An estimated 10% of the western world suffers from chronic neuropathic pain.

Current drugs are effective in only 1 of 8 patients, and may result in significant side-effects and addiction.

AKIGAI has a strategy to tackle the problem. Scroll to learn more.

EGFR-inhibitors have been used to treat cancer in millions of patients worldwide

A class effect in neuropathic pain - striking effects reported by 70% of patients treated.

EGFR-inhibitors do not have sedative side effects and are not addictive.

A well established drug class in oncology, but with novel mode of action against pain.

Pain relief already documented in >100 patients treated with EGFR-inhibitors at 10 clinics.

The Two Routes of Administration

Several EGFR-inhibitors are approved for treatment of various cancers. These include monoclonal antibodies for intravenous use and tyrosine kinase inhibitors which come as oral tablets.

1. Intravenous drug for time- limited pain 2. Tablets for chronic pain

We have mapped all marketed EGFR-inhibitors and >60 development candidates that have been tested in clinical trials.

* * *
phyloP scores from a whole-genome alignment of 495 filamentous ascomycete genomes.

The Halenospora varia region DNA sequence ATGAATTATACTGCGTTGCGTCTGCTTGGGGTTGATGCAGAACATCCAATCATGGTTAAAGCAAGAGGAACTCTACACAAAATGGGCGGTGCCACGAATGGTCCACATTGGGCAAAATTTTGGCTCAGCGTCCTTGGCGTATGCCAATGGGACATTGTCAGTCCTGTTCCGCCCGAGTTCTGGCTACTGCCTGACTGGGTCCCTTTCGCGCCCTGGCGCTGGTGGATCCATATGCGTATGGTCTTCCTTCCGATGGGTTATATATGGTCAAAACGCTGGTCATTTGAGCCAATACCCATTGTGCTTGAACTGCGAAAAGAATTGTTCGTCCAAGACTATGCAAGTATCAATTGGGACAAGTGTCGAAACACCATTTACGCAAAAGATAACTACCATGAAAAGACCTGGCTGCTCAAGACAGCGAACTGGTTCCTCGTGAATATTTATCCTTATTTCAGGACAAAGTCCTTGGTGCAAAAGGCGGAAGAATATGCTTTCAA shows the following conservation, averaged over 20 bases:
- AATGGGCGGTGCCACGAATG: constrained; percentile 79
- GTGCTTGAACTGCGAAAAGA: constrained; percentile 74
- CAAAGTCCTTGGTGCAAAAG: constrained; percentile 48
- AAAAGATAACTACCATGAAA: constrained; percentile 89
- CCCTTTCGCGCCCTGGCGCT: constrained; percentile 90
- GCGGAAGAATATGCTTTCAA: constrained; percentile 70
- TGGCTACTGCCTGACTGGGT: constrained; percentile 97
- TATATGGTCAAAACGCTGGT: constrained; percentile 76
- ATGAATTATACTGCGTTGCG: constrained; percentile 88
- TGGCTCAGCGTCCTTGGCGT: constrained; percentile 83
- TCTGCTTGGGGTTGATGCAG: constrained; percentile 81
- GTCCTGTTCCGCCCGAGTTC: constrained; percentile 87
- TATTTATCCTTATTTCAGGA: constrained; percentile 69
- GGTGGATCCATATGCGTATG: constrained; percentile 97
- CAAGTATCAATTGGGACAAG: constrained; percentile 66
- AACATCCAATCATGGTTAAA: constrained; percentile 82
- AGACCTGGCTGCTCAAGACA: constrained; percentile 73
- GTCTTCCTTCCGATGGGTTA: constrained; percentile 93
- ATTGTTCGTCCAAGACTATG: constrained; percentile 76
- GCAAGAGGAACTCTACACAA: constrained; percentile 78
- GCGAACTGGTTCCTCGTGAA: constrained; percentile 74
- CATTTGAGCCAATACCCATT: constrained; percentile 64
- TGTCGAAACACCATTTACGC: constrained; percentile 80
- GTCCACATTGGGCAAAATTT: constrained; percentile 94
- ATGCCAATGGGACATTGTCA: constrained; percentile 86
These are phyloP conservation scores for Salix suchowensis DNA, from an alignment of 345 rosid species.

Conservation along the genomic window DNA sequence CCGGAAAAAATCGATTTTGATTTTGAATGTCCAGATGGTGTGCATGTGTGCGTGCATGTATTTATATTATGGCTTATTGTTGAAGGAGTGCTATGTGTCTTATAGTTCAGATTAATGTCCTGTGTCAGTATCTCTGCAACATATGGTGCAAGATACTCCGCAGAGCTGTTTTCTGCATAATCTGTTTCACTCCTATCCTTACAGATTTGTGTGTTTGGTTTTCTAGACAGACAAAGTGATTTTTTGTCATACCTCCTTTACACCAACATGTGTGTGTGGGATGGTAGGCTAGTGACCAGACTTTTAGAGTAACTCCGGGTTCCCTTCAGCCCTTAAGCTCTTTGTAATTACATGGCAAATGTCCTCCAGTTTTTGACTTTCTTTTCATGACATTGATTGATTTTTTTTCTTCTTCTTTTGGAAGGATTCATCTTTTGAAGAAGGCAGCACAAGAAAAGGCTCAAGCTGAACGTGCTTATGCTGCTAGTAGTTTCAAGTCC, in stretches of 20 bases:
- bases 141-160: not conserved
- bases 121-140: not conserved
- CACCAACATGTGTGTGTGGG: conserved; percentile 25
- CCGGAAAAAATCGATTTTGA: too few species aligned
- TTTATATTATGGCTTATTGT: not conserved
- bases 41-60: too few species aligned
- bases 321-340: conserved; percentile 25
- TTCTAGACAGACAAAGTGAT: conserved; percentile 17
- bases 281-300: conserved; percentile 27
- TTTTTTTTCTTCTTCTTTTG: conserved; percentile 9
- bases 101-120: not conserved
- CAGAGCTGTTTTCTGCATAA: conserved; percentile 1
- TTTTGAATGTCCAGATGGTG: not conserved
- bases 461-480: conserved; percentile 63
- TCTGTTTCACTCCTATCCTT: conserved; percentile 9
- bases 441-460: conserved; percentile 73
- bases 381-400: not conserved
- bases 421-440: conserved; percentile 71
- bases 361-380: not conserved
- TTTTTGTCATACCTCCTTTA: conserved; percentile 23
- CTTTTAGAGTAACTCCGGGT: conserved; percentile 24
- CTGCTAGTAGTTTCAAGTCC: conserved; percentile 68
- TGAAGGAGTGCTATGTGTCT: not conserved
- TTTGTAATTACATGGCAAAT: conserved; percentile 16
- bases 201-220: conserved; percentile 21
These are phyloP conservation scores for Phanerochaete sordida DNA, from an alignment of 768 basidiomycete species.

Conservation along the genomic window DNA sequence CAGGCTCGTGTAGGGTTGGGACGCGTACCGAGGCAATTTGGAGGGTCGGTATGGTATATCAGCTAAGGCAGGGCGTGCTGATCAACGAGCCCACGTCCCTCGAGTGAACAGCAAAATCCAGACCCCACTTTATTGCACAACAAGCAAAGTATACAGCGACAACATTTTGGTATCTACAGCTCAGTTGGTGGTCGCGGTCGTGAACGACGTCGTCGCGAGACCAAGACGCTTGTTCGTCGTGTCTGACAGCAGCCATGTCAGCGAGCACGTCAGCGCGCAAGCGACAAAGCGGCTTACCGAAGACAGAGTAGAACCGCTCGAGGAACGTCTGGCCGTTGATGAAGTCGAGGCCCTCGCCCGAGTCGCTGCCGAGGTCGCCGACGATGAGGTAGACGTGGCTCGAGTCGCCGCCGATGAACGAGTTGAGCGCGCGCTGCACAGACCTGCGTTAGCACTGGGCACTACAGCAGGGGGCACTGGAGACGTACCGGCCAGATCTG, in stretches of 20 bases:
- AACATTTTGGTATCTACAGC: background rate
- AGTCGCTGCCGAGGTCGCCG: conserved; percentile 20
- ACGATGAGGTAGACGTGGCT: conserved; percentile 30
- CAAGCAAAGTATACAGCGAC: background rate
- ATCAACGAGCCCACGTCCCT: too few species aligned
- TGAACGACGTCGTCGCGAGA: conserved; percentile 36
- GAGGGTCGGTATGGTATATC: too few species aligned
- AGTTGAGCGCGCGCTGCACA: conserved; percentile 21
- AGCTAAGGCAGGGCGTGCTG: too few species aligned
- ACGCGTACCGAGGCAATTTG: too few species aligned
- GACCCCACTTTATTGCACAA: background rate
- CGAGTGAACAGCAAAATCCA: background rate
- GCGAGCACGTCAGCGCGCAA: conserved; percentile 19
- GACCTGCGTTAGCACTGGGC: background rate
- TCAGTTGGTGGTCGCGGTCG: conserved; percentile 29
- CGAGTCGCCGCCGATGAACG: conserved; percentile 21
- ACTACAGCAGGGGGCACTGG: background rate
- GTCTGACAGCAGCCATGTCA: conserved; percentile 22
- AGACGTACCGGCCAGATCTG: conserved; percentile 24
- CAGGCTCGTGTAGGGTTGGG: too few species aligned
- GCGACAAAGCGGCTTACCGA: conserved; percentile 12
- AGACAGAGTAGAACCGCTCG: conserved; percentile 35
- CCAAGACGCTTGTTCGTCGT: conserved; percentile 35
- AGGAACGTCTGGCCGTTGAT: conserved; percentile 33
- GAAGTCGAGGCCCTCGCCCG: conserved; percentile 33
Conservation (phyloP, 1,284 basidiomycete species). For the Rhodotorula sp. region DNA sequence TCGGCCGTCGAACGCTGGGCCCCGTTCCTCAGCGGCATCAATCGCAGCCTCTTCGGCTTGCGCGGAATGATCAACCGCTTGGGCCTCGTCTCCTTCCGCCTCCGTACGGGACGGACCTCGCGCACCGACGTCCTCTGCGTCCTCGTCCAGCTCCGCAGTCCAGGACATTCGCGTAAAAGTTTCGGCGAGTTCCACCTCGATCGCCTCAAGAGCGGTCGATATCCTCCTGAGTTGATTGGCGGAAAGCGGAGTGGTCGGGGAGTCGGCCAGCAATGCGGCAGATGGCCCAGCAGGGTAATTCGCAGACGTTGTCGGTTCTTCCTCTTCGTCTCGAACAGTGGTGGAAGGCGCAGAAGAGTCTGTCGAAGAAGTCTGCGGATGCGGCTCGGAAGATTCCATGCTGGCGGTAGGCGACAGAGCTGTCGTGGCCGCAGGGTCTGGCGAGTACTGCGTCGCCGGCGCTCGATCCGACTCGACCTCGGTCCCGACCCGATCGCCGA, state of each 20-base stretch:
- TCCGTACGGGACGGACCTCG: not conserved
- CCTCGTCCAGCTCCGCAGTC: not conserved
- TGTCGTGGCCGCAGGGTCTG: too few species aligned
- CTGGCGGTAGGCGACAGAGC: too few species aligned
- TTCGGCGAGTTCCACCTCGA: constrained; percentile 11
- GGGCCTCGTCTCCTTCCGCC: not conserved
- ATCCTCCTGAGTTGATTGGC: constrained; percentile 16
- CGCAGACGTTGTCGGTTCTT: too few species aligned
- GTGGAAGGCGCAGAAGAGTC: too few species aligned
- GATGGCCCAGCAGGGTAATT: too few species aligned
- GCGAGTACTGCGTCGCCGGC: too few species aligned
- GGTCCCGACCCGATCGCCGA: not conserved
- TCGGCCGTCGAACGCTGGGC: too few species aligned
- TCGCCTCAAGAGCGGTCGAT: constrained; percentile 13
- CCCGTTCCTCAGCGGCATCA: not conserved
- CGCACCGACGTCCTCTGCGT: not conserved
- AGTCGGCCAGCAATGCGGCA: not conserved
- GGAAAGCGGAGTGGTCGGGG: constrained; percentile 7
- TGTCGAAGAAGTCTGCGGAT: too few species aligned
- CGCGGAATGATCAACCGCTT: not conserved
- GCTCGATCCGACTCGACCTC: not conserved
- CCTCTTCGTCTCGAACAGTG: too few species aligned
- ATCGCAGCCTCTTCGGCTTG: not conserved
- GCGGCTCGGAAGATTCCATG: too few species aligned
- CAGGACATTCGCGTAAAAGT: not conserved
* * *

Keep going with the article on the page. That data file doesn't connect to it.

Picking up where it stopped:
We aim to collaborate with owners of EGFR-inhibitors (both marketed and developmental candidates) in order to bring an EGFR-inhibitor to the neuropathic pain market.

  1. Monoclonal antibodies
    for intravenous use

For acute or transient pain and among patients who cannot swallow/absorb tablets, monoclonal antibody EGFR-inhibitors, with their rapid onset of action, may be preferred. Examples of these pain entities are cancer-related neuropathic pain, post-traumatic neuropathic pain, and CRPS.  

We have already generated clinical evidence sufficient to warrant a definitive trial of an anti-EGFR antibody in CRPS (an orphan disease).

  1. Tyrosine kinase inhibitors
    given as tablets

EGFR-inhibitors in tablet form are preferable for most cases of neuropathic pain and CRPS.

Many patients suffering from neuropathic pain or CRPS have considerably better outcomes with EGFR-inhibitors than with existing drugs that are marketed for these conditions.  

Existing EGFR-inhibitors were developed to treat cancer. AKIGAI envisions EGFR-inhibitors that specifically target neuropathic pain and CRPS by targeting certain heterodimers, resulting in even better pain-relieving effects and lesser side-effects.

To this end, AKIGAI is identifying candidates by screening:

  • Approved EGFR-inhibitors
  • Developmental candidates that have demonstrated safety and the potential to treat neuropathic pain and CRPS.

AKIGAI is building a foundation for de novo EGFR-inhibitor development.